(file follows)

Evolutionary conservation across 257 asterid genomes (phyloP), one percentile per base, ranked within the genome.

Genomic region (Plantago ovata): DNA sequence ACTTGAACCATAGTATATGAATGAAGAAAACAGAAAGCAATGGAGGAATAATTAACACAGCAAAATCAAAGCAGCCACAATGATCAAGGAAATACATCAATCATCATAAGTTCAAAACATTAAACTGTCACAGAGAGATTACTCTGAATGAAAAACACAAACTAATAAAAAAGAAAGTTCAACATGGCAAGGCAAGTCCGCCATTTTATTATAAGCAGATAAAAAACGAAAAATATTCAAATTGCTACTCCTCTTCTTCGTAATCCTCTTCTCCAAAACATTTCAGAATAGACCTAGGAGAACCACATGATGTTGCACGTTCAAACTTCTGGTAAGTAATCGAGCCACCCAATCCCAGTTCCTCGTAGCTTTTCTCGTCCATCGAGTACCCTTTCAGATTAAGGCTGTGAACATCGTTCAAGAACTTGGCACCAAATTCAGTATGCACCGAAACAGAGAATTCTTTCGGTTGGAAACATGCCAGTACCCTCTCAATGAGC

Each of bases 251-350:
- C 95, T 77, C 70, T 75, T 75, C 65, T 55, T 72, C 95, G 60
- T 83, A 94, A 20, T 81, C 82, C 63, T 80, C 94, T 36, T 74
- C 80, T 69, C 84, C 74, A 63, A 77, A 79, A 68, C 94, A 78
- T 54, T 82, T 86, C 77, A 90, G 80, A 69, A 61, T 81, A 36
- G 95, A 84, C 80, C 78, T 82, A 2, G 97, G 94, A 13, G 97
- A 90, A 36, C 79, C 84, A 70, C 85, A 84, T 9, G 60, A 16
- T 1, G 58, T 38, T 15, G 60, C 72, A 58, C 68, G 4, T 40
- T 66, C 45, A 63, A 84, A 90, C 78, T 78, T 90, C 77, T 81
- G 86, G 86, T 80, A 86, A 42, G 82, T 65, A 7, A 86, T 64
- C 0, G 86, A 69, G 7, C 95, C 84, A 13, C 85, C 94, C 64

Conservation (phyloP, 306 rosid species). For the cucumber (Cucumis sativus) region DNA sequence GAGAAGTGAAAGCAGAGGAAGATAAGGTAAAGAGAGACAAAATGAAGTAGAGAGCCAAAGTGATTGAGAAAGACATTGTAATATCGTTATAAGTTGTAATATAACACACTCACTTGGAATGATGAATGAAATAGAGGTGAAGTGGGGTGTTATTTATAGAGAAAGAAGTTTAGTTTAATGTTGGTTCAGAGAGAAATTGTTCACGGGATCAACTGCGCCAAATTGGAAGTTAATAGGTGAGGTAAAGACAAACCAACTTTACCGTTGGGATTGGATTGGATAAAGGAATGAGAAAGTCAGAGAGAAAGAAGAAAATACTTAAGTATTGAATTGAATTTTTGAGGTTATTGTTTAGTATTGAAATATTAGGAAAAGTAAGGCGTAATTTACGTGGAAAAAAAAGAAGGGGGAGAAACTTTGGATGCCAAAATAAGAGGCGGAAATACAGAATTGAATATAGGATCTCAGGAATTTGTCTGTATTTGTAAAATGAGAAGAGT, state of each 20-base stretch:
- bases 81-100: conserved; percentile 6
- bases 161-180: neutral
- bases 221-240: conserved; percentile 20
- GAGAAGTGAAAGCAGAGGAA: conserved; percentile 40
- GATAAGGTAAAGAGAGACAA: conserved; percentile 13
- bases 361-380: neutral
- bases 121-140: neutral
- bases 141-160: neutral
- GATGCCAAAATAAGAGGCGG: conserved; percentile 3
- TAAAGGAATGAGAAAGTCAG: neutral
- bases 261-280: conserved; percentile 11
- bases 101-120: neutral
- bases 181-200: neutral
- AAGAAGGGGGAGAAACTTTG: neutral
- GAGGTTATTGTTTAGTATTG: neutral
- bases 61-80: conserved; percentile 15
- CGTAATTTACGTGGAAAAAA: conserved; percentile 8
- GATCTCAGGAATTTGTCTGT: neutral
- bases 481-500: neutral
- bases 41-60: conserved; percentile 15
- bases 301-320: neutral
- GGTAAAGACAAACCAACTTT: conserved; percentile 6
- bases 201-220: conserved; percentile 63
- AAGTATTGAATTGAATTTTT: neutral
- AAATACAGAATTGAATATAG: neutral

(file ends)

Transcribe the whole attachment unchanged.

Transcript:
Evolutionary conservation across 257 asterid genomes (phyloP), one percentile per base, ranked within the genome.

Genomic region (Plantago ovata): DNA sequence ACTTGAACCATAGTATATGAATGAAGAAAACAGAAAGCAATGGAGGAATAATTAACACAGCAAAATCAAAGCAGCCACAATGATCAAGGAAATACATCAATCATCATAAGTTCAAAACATTAAACTGTCACAGAGAGATTACTCTGAATGAAAAACACAAACTAATAAAAAAGAAAGTTCAACATGGCAAGGCAAGTCCGCCATTTTATTATAAGCAGATAAAAAACGAAAAATATTCAAATTGCTACTCCTCTTCTTCGTAATCCTCTTCTCCAAAACATTTCAGAATAGACCTAGGAGAACCACATGATGTTGCACGTTCAAACTTCTGGTAAGTAATCGAGCCACCCAATCCCAGTTCCTCGTAGCTTTTCTCGTCCATCGAGTACCCTTTCAGATTAAGGCTGTGAACATCGTTCAAGAACTTGGCACCAAATTCAGTATGCACCGAAACAGAGAATTCTTTCGGTTGGAAACATGCCAGTACCCTCTCAATGAGC

Each of bases 251-350:
- C 95, T 77, C 70, T 75, T 75, C 65, T 55, T 72, C 95, G 60
- T 83, A 94, A 20, T 81, C 82, C 63, T 80, C 94, T 36, T 74
- C 80, T 69, C 84, C 74, A 63, A 77, A 79, A 68, C 94, A 78
- T 54, T 82, T 86, C 77, A 90, G 80, A 69, A 61, T 81, A 36
- G 95, A 84, C 80, C 78, T 82, A 2, G 97, G 94, A 13, G 97
- A 90, A 36, C 79, C 84, A 70, C 85, A 84, T 9, G 60, A 16
- T 1, G 58, T 38, T 15, G 60, C 72, A 58, C 68, G 4, T 40
- T 66, C 45, A 63, A 84, A 90, C 78, T 78, T 90, C 77, T 81
- G 86, G 86, T 80, A 86, A 42, G 82, T 65, A 7, A 86, T 64
- C 0, G 86, A 69, G 7, C 95, C 84, A 13, C 85, C 94, C 64

Conservation (phyloP, 306 rosid species). For the cucumber (Cucumis sativus) region DNA sequence GAGAAGTGAAAGCAGAGGAAGATAAGGTAAAGAGAGACAAAATGAAGTAGAGAGCCAAAGTGATTGAGAAAGACATTGTAATATCGTTATAAGTTGTAATATAACACACTCACTTGGAATGATGAATGAAATAGAGGTGAAGTGGGGTGTTATTTATAGAGAAAGAAGTTTAGTTTAATGTTGGTTCAGAGAGAAATTGTTCACGGGATCAACTGCGCCAAATTGGAAGTTAATAGGTGAGGTAAAGACAAACCAACTTTACCGTTGGGATTGGATTGGATAAAGGAATGAGAAAGTCAGAGAGAAAGAAGAAAATACTTAAGTATTGAATTGAATTTTTGAGGTTATTGTTTAGTATTGAAATATTAGGAAAAGTAAGGCGTAATTTACGTGGAAAAAAAAGAAGGGGGAGAAACTTTGGATGCCAAAATAAGAGGCGGAAATACAGAATTGAATATAGGATCTCAGGAATTTGTCTGTATTTGTAAAATGAGAAGAGT, state of each 20-base stretch:
- bases 81-100: conserved; percentile 6
- bases 161-180: neutral
- bases 221-240: conserved; percentile 20
- GAGAAGTGAAAGCAGAGGAA: conserved; percentile 40
- GATAAGGTAAAGAGAGACAA: conserved; percentile 13
- bases 361-380: neutral
- bases 121-140: neutral
- bases 141-160: neutral
- GATGCCAAAATAAGAGGCGG: conserved; percentile 3
- TAAAGGAATGAGAAAGTCAG: neutral
- bases 261-280: conserved; percentile 11
- bases 101-120: neutral
- bases 181-200: neutral
- AAGAAGGGGGAGAAACTTTG: neutral
- GAGGTTATTGTTTAGTATTG: neutral
- bases 61-80: conserved; percentile 15
- CGTAATTTACGTGGAAAAAA: conserved; percentile 8
- GATCTCAGGAATTTGTCTGT: neutral
- bases 481-500: neutral
- bases 41-60: conserved; percentile 15
- bases 301-320: neutral
- GGTAAAGACAAACCAACTTT: conserved; percentile 6
- bases 201-220: conserved; percentile 63
- AAGTATTGAATTGAATTTTT: neutral
- AAATACAGAATTGAATATAG: neutral